He feels his appointment comes at an interesting time when his job is to drive development and growth, and while he is humble in the face of the task at hand, he believes he can contribute to ensuring the right steps are taken – through a balanced approach to people and clear targets.
‘We need to release some endorphins, and we need to feed off each other’s energies and I believe that we have the right foundation. I get a lot of energy from my management group consisting of both new and old NNIT people bringing our own individual experiences and perspectives when it comes to business and workplace development. In that sense, it’s a very diverse and dynamic group. It is kind of a “new deal situation”, which excites me. That is what I joined for.’
You can’t make an omelette without breaking eggs; we must dare to make mistakes and learn from them. There is an ’I love a big fat mistake’ sticker is mounted at Kasper Søndergaard Andersen’s kindergarten – but he thought it made so much sense, he took a photo of it with his phone. It reminds him that the PAC team’s goal is not to avoid mistakes but to learn and develop.
Winning teams and winning solutions
Asked about his plan for PAC, Kasper Søndergaard Andersen promptly responds that, despite a challenging 2020, NNIT is on the right track. The overall strategic direction focusing on ten ’winning solutions,’ ’proven concepts,’ ’fit for purpose’ and ’first time right’ is right, he doesn’t want to change that, but he wants to empower it and execute accordingly.
The PAC team needs to go deeper, and they need to come up with a detailed plan with clear targets and corresponding named responsible persons. The plan is to establish accountability on the way to achieving the big goals, as well as developing the right tools and processes to drive growth via the winning solutions focus.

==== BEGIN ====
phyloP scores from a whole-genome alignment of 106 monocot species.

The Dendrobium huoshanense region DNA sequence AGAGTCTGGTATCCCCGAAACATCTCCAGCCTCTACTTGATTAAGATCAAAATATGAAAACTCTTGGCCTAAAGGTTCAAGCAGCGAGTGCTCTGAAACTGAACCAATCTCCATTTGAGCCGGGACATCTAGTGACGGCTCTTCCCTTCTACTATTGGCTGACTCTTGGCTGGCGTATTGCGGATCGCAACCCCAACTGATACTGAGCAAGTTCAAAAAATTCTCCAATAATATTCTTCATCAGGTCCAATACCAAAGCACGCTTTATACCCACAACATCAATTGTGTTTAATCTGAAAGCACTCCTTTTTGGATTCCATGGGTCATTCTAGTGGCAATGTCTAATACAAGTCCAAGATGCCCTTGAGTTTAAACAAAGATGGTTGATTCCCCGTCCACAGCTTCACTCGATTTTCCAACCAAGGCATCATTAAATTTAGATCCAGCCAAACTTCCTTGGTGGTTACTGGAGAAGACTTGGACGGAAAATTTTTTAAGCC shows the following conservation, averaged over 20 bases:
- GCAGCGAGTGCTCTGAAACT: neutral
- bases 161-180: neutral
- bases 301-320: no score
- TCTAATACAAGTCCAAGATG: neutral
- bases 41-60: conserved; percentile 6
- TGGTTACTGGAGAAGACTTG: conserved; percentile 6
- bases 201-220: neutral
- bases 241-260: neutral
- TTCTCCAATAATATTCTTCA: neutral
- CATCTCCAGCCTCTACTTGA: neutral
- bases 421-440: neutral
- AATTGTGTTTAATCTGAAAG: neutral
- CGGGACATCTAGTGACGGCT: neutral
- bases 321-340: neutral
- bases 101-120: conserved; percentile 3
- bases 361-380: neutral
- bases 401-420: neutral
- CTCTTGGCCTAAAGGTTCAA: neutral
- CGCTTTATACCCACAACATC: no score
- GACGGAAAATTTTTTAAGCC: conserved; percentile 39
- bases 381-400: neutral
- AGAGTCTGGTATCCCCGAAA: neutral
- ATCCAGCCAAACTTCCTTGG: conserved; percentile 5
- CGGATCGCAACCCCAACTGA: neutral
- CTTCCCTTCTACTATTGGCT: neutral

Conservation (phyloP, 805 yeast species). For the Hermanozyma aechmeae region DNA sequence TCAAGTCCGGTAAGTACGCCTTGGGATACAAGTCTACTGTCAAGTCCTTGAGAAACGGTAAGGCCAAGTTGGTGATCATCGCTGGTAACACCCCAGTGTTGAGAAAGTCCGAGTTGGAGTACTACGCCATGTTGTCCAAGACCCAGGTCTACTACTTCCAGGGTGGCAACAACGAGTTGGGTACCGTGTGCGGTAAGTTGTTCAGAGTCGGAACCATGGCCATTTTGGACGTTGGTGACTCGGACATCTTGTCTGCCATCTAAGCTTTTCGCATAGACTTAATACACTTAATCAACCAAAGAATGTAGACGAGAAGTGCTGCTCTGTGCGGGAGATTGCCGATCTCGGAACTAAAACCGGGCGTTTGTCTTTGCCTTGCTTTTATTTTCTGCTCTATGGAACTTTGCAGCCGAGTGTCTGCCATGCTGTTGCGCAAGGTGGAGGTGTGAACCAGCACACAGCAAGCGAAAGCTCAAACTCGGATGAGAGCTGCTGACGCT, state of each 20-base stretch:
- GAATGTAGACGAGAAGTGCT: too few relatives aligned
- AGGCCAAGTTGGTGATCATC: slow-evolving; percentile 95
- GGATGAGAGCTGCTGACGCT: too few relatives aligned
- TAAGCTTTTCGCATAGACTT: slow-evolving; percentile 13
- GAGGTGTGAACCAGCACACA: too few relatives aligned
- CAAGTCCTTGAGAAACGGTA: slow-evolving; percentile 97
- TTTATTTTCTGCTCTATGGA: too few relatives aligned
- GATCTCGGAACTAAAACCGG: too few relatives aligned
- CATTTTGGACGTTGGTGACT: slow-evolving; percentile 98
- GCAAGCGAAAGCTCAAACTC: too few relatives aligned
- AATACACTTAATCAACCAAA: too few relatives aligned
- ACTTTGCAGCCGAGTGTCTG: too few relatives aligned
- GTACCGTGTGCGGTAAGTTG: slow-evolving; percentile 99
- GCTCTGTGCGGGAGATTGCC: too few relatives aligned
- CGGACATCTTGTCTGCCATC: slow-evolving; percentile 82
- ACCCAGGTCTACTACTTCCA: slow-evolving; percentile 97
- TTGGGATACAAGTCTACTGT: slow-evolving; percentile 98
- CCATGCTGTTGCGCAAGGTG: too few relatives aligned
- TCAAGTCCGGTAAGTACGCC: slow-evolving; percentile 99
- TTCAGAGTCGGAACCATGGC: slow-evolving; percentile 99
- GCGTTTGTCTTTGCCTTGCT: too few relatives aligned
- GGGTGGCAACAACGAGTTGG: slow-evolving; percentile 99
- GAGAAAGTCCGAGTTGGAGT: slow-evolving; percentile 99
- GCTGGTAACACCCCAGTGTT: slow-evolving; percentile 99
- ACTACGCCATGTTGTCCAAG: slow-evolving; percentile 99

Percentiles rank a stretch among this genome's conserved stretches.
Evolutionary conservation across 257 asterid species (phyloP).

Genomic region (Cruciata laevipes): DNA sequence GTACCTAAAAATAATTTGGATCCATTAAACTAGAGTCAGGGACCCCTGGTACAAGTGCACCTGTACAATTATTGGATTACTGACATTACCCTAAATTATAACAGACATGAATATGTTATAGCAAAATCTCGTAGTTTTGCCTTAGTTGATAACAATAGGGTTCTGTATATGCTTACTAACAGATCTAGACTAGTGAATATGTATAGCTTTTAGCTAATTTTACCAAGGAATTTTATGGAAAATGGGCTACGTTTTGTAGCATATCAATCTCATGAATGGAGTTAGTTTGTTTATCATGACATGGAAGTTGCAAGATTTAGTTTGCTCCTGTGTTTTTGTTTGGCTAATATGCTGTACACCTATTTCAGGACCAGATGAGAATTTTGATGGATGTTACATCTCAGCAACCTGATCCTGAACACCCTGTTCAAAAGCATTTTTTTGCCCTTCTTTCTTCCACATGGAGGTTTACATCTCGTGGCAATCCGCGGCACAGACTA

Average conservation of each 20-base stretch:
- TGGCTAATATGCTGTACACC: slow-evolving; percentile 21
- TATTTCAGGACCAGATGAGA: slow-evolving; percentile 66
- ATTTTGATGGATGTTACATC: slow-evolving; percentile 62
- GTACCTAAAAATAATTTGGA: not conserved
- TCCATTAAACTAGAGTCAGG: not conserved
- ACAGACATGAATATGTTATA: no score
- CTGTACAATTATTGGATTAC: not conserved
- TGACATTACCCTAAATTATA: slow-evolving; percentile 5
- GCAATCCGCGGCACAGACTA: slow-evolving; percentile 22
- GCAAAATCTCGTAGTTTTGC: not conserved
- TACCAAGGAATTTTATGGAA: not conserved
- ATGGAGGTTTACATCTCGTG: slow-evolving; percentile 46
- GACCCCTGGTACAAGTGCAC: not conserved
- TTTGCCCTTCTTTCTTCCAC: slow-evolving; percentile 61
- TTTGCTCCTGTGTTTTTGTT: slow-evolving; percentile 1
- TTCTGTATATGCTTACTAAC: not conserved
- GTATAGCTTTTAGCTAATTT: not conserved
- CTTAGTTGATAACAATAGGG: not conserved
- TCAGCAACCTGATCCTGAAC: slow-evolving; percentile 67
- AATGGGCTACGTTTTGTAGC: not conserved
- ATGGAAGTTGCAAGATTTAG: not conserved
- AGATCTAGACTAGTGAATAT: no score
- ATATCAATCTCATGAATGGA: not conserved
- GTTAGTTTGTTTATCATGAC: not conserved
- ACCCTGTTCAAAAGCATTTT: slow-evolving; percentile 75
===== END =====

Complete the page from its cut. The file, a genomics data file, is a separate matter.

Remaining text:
Of course, this will also require PAC to look at their organisation: ‘If we are serious about bringing our winning solutions to market, then we need to become more empowered, and we might need to focus even more. We need to focus on getting the good stories about NNIT out there in the marketplace and for that, we need special competencies; the right mix of old and new resources, of experienced and inexperienced talent, who will become a super dynamic team together. We need to think more along the lines of sales and growth than internal sup optimisation. And we need to remember that we are part of value streams that go far beyond our own teams. This goes for NNIT, but certainly also for our partners and the industry as a whole.
‘Finally, we need to bust some dust – which brings me back to my point about remembering to tell the good stories internally and externally. Working to find and communicate the answer to what it is that makes NNIT a super cool place to work, that is worth joining and staying at, is super important. I really think that is key to achieving long-term success.
‘I gave my management team a book for Christmas: Stories That Stick. I’d like to encourage a new mindset – thinking of stories as tools. Basically, we’re a group of individuals who are bound together by a collection of stories, and if we tell the right stories, we’ll get very far in terms of creating a value-driven universe that people want to join.’
Kasper Søndergaard Andersen’s own story is indeed a good NNIT story – of a former NNIT senior consultant who is now heading up NNIT’s PAC unit, responsible for projects, applications and consultancy services – and who after almost 12 years is still developing on the job and with NNIT.
‘I am supremely happy about my NNIT journey. And I believe we’re at a very interesting point right now. We have momentum in many areas, and there’s a sense of springtime in the air, including giant potential for growth both nationally and internationally. It won’t be easy, but I believe that we will succeed – together,’ Kasper Søndergaard Andersen finishes.